Last season, the New York Giants’ pass rush was not the lethal, imposing unit it has become known to be over the last decade-plus. Osi Umenyiora was gone to Atlanta, Mathias Kiwanuka was hot and cold, Justin Tuck had some big games but was mostly mediocre over the course of the entire season and Jason Pierre-Paul was a shell of his former self.
Hampered by lingering back issues and the hardship of getting back into football shape after a microdiscectomy to repair a herniated disk in his lower back, Pierre-Paul recorded just two sacks in 11 games during the 2013 NFL season. This came piggy-backing on a pedestrian 6.5-sack campaign the year before which followed a 16.5 performance in 2011. Or, at least, it appeared pedestrian.
JPP had a down year in 2013. There’s no arguing with that. But to try and conclude that he’s already washed up and downtrodden would be a mistake on your part.
While he was not a highly productive player in the sacks department in 2012, he was still a valuable asset who ranked among the league’s best defensive ends in most categories. The issue was, aside from his back injury, his teammates lined up opposite him (Tuck and Umenyiora) provided little help creating pressure up front. Opposing offenses double teamed JPP and essentially took the ailing pass rusher out of the game.
Pro Football Focus rated JPP very well during the 2012 season, ranking him 46th in their top-100 player rankings:
The danger was always there with how people viewed “JPP”. As good as his 2011 season was the emphasis placed on his sack numbers were always going to come back to bite him. And while it’s true he didn’t have quite the same impact as he did when the Giants won it all, it shouldn’t take away from a tremendously complete season he put forward. Excellent against the run, there’s no shame in the 55 QB disruptions he managed.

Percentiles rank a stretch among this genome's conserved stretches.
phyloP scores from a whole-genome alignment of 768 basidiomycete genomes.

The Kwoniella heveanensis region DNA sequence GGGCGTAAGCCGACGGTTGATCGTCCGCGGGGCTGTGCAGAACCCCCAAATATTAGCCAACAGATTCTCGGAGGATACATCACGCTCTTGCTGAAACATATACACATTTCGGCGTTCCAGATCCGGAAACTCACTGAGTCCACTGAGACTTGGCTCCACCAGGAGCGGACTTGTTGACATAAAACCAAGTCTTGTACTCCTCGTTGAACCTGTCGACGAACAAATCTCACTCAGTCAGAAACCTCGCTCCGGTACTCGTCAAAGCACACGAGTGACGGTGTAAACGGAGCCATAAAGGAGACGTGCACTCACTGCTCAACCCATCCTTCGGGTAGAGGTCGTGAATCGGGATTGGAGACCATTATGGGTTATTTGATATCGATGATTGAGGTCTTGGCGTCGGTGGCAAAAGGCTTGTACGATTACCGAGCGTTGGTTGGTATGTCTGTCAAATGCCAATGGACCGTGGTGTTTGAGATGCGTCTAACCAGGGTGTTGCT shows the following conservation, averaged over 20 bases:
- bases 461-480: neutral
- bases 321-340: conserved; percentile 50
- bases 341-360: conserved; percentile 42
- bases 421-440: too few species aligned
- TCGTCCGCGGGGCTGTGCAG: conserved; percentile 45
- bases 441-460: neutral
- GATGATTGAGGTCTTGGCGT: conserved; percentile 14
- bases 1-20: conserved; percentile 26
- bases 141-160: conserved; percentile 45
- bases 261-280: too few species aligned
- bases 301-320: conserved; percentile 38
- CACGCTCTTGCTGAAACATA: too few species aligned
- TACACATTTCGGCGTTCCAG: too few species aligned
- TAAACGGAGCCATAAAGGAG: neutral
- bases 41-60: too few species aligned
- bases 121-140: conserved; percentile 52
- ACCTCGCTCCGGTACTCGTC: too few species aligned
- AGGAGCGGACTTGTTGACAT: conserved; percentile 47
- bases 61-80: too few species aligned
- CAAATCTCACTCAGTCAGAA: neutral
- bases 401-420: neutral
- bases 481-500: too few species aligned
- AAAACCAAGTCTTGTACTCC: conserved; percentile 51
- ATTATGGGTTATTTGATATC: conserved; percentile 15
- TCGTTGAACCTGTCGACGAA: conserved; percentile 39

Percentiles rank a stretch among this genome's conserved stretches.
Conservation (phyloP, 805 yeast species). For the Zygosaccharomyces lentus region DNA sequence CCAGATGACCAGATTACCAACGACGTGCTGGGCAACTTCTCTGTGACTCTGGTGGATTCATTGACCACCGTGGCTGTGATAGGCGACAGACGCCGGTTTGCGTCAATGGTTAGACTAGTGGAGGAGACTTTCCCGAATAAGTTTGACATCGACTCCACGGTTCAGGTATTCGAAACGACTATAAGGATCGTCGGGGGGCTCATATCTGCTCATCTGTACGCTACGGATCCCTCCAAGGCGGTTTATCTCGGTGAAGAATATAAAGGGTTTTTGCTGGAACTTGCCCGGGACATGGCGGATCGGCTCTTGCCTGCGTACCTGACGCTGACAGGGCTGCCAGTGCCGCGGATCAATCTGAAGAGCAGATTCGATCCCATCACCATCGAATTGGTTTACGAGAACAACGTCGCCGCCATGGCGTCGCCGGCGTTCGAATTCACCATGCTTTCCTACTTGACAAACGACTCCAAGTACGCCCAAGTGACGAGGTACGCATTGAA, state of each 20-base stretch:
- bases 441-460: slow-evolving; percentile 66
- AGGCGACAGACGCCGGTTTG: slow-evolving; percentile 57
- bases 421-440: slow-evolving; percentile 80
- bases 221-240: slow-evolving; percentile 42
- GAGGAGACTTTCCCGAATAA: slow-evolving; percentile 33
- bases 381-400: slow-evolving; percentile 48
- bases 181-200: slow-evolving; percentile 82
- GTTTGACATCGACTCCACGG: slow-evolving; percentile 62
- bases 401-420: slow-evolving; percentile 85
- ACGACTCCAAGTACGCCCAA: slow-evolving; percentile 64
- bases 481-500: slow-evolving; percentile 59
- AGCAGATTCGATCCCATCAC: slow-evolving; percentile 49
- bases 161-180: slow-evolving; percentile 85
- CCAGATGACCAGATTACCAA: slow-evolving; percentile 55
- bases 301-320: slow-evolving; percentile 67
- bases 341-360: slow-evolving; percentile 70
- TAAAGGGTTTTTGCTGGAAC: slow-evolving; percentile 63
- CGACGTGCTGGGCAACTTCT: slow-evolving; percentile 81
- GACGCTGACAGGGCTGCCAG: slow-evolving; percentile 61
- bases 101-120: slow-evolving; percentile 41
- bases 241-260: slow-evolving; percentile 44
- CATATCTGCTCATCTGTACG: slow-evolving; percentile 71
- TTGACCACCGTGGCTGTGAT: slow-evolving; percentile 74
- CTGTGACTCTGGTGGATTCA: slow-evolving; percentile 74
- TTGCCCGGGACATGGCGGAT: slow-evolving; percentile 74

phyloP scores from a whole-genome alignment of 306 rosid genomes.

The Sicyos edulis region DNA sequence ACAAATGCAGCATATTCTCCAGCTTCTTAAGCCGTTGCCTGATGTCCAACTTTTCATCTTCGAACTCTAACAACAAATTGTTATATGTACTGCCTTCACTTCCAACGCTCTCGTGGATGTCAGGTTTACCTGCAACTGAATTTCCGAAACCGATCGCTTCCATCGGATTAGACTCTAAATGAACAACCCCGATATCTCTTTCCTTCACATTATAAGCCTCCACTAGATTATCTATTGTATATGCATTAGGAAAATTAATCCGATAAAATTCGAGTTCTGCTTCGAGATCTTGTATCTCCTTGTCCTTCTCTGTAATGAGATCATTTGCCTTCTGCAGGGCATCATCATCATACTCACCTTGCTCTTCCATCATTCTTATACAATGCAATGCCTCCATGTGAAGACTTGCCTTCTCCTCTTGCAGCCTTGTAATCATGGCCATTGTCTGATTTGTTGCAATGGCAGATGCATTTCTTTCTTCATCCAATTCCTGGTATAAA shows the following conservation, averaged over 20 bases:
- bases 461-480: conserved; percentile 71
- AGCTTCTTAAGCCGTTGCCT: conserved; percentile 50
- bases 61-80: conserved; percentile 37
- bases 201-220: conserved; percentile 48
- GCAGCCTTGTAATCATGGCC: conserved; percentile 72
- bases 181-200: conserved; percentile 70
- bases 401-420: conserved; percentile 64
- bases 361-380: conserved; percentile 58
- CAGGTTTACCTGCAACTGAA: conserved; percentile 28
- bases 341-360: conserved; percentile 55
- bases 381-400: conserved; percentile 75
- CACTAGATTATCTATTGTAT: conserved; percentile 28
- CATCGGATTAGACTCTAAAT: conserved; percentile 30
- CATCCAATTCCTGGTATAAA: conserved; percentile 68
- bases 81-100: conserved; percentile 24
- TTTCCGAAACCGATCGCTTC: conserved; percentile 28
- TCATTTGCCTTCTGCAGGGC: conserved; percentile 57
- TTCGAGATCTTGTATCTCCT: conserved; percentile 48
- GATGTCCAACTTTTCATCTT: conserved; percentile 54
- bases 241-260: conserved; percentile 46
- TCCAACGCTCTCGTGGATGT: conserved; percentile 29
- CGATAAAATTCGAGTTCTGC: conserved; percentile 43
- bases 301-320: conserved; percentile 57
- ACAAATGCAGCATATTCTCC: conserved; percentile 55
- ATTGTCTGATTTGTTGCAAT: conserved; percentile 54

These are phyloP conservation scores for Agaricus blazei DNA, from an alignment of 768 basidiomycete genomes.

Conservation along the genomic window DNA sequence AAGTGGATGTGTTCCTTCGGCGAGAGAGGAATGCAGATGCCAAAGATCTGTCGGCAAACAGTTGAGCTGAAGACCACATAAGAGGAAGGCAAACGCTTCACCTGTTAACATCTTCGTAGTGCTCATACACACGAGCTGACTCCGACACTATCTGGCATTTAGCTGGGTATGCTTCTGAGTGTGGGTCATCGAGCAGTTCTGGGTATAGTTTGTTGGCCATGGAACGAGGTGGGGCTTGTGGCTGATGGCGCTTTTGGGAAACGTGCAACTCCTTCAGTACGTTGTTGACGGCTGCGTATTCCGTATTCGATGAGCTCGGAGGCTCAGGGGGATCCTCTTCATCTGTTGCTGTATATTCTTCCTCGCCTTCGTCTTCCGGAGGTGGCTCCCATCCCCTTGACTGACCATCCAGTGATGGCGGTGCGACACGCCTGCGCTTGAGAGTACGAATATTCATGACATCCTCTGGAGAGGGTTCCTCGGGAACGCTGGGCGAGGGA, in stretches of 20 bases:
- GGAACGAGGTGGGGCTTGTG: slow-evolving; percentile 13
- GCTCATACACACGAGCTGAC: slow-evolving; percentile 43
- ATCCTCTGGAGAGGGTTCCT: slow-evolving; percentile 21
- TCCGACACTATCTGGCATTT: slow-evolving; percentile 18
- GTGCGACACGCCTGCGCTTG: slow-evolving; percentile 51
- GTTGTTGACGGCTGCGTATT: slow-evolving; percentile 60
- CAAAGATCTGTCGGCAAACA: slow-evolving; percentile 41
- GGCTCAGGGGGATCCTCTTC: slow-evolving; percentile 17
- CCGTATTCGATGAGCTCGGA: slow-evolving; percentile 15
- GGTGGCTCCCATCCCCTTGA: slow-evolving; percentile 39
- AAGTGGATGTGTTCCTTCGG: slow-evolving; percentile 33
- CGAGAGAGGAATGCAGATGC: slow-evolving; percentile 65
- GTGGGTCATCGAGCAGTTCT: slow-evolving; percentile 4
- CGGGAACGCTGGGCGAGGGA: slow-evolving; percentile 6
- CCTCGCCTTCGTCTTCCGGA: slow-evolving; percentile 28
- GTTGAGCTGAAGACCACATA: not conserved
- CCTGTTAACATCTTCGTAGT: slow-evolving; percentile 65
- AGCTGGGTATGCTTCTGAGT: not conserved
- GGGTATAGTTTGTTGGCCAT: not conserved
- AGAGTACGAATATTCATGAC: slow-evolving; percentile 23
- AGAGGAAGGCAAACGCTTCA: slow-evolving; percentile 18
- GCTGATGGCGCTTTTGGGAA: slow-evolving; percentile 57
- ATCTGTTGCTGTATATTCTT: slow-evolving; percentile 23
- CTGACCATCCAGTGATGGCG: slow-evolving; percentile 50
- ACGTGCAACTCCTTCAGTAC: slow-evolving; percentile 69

Best Performance: Week 14 versus New Orleans, +6.0
Key Stat: His 30 defensive stops in the run game were the third-most of any 4-3 defensive end.
Now one year removed from surgery, JPP insists he’s healthy.
I’m 110 percent. I’m not worried about anything,” Pierre-Paul said last week as training camp got underway. “My main goal is to start the season off healthy, which I am, get some preseason games in and play some football. I feel like I’ve been out for a year.”
After the season he put up, no one would argue that he wasn’t pretty much out for a year. But the man is back, and with the life of the Giants’ pass rush hinging on his shoulders, he’s finally strong enough again to carry the weight if he must.
All accounts in training camp thus far are that No. 90 looks like the No. 90 Giants fans thought they had following 2011.
Also, Jason Pierre-Paul looks a lot quicker off the edge. Night and day from training camp last year. #nyg
— Conor Orr (@ConorTOrr) July 28, 2014
Pierre-Paul has much to prove heading into the final year of his rookie contract. Big Blue needs him to return to 2011 form, or at least something close to it. With a talented secondary and promising linebacking corps, the return of JPP could elevate the Giants defense as one of the league’s best and make them contenders in the always-competitive NFC East.
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